What can we learn about nutrition from the way our ancestors ate? Anthropologists and physicians have studied the diet of our 40,000-year-old Paleolithic ancestors as well as that of modern hunter-gatherer societies whose eating habits are similar to those of prehistoric people.
Our ancestors had to cope with wild animals and infectious diseases. But heart disease, stroke, osteoporosis, diabetes, high blood pressure and breast cancer were almost unknown to them They ate a wide variety of wild plants that were high in fiber and minerals such as calcium. The wild game that was their meat was extremely low in fat: 4 percent compared to the 25 to 30 percent fat of modern domestic meat. They ate little salt, almost no sugar and no dairy products or domestic grains. Yet they were taller and stronger than their modern descendants.
Researchers who looked at the diets of present-day traditional cultures also found clues to good nutrition. Mediterranean people, who live longer and have lower rates of heart disease and cancer than other people, eat large amounts of vegetables, fruits, legumes and grains, with low to moderate amounts of dairy products, fish and poultry, and almost no red meat. They cook with olive oil rather than animal fats.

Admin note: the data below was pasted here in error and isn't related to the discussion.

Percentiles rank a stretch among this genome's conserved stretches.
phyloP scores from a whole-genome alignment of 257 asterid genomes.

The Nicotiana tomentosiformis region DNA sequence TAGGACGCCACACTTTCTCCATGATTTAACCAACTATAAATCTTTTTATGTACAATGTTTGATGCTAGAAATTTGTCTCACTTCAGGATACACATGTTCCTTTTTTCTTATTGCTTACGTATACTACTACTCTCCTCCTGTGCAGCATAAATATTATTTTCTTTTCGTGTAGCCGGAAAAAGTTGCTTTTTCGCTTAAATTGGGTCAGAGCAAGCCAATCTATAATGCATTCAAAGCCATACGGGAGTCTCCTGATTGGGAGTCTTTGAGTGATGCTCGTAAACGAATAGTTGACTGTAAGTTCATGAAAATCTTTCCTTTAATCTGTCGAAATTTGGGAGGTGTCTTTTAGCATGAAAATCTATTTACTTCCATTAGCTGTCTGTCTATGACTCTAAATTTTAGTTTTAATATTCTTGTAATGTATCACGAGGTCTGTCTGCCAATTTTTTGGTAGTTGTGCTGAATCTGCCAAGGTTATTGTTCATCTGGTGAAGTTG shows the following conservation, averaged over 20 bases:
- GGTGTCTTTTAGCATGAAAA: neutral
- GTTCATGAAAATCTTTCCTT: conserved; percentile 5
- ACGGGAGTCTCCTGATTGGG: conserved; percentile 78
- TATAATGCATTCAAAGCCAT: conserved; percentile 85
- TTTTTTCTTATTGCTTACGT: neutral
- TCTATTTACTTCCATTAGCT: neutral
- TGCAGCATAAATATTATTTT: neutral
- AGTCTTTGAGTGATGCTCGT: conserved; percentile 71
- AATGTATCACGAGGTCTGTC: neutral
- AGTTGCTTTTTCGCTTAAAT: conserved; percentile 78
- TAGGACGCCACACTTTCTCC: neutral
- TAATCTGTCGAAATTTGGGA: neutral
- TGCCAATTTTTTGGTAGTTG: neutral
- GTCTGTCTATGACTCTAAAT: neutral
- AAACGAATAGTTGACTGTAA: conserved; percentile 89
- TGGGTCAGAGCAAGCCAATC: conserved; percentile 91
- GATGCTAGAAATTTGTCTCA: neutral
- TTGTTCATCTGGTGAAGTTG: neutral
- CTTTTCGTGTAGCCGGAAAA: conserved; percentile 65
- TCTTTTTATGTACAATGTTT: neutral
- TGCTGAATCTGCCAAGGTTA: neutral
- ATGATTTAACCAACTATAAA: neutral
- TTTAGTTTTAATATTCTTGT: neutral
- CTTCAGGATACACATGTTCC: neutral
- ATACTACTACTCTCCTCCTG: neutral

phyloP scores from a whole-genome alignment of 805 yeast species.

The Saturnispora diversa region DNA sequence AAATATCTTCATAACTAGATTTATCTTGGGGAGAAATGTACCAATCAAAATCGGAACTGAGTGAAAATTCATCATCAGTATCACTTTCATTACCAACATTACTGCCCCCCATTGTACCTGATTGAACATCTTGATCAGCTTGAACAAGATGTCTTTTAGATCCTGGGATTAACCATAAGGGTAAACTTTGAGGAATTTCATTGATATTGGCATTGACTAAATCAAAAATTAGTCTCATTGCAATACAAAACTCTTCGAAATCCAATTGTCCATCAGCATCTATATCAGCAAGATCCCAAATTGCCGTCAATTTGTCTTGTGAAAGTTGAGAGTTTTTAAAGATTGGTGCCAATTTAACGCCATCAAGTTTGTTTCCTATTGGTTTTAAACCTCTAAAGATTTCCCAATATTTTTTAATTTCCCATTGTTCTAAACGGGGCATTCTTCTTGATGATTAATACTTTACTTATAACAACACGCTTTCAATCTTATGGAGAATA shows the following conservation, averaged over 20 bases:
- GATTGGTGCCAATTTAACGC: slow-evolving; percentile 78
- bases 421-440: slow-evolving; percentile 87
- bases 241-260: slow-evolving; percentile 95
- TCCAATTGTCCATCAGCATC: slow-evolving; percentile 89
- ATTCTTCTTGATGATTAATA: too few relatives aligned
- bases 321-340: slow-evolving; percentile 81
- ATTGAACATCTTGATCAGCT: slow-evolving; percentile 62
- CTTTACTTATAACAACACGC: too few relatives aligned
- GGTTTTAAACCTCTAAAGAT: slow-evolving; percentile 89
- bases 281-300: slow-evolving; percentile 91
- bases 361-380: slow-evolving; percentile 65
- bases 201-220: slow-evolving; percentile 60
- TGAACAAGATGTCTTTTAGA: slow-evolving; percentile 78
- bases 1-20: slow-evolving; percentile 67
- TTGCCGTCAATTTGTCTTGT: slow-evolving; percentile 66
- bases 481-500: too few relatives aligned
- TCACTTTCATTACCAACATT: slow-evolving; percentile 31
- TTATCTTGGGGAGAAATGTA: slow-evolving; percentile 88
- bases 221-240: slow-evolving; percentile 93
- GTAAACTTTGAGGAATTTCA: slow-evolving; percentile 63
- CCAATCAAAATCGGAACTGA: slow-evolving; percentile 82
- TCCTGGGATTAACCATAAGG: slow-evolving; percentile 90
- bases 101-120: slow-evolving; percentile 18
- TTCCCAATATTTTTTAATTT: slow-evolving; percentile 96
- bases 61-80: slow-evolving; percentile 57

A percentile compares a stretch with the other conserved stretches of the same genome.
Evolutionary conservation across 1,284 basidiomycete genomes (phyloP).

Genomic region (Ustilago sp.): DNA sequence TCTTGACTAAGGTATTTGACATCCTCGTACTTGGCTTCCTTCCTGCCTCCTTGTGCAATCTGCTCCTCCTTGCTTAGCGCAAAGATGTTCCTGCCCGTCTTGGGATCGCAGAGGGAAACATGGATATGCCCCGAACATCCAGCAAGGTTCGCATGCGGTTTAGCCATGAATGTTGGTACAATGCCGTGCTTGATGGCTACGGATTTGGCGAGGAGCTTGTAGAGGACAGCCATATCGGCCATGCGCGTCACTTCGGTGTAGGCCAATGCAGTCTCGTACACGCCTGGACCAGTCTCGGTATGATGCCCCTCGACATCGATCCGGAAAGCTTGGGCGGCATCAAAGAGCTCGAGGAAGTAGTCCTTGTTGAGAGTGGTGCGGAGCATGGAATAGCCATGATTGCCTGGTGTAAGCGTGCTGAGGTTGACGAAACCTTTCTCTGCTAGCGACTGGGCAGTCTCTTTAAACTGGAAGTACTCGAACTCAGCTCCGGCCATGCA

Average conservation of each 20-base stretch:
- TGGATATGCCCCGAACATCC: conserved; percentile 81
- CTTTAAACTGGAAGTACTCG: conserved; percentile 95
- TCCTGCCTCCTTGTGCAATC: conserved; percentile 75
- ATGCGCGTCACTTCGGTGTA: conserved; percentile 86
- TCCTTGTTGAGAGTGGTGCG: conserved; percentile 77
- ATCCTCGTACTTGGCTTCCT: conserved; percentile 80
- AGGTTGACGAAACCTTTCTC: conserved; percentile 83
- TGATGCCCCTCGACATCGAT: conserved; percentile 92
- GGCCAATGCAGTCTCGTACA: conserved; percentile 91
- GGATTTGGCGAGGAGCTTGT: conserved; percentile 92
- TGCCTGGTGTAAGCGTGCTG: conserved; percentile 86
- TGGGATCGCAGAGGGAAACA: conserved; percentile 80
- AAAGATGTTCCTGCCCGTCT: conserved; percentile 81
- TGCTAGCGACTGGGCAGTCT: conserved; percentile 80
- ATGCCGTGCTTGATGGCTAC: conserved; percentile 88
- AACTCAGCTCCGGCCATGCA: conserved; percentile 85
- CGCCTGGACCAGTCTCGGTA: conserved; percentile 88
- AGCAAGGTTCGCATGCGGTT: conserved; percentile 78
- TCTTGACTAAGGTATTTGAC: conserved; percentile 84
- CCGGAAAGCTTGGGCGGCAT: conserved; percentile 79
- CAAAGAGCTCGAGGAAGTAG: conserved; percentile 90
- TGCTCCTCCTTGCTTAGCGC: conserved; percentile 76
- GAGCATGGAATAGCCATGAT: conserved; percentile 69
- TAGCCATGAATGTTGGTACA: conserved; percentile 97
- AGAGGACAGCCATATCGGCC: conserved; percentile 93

In rural China, heart disease and cancer of the breast and colon are rare while obesity is almost unheard of, even though the Chinese consume 30 percent more calories than Americans do. Their diet consists almost entirely of grains-such as rice, wheat and millet-and a wide variety of vegetables. Most of their protein comes from soybeans and grains. Only about 15 percent of their calories come from fat.
Lessons from the Past
What do we learn from studying ancient and traditional eating habits? Well, for one thing, when it comes to food, poverty may be a blessing. Traditional cultures simply cannot afford the highly processed foods and highly fattened meats that are harming our health. The whole, unprocessed foods that traditional people must make do with have less salt and fat, no additives or preservatives and are rich in nutrients.
More Plants, Less Meat
Traditional societies all eat a wide variety of nutritious plant food. Although their diet is low in dairy products and often low in protein, they don’t seem to suffer from osteoporosis or other calcium-deficiency diseases. And because meat and animal fat are scarce, heart disease and cancer are rare.
Many Americans are learning to center their meals around pastas, grains and fresh vegetables and to use meat, if at all, as a garnish or seasoning. By cutting back on butter, dairy products and animal fat, we may yet equal the superb nutritional status of our “primitive” ancestors.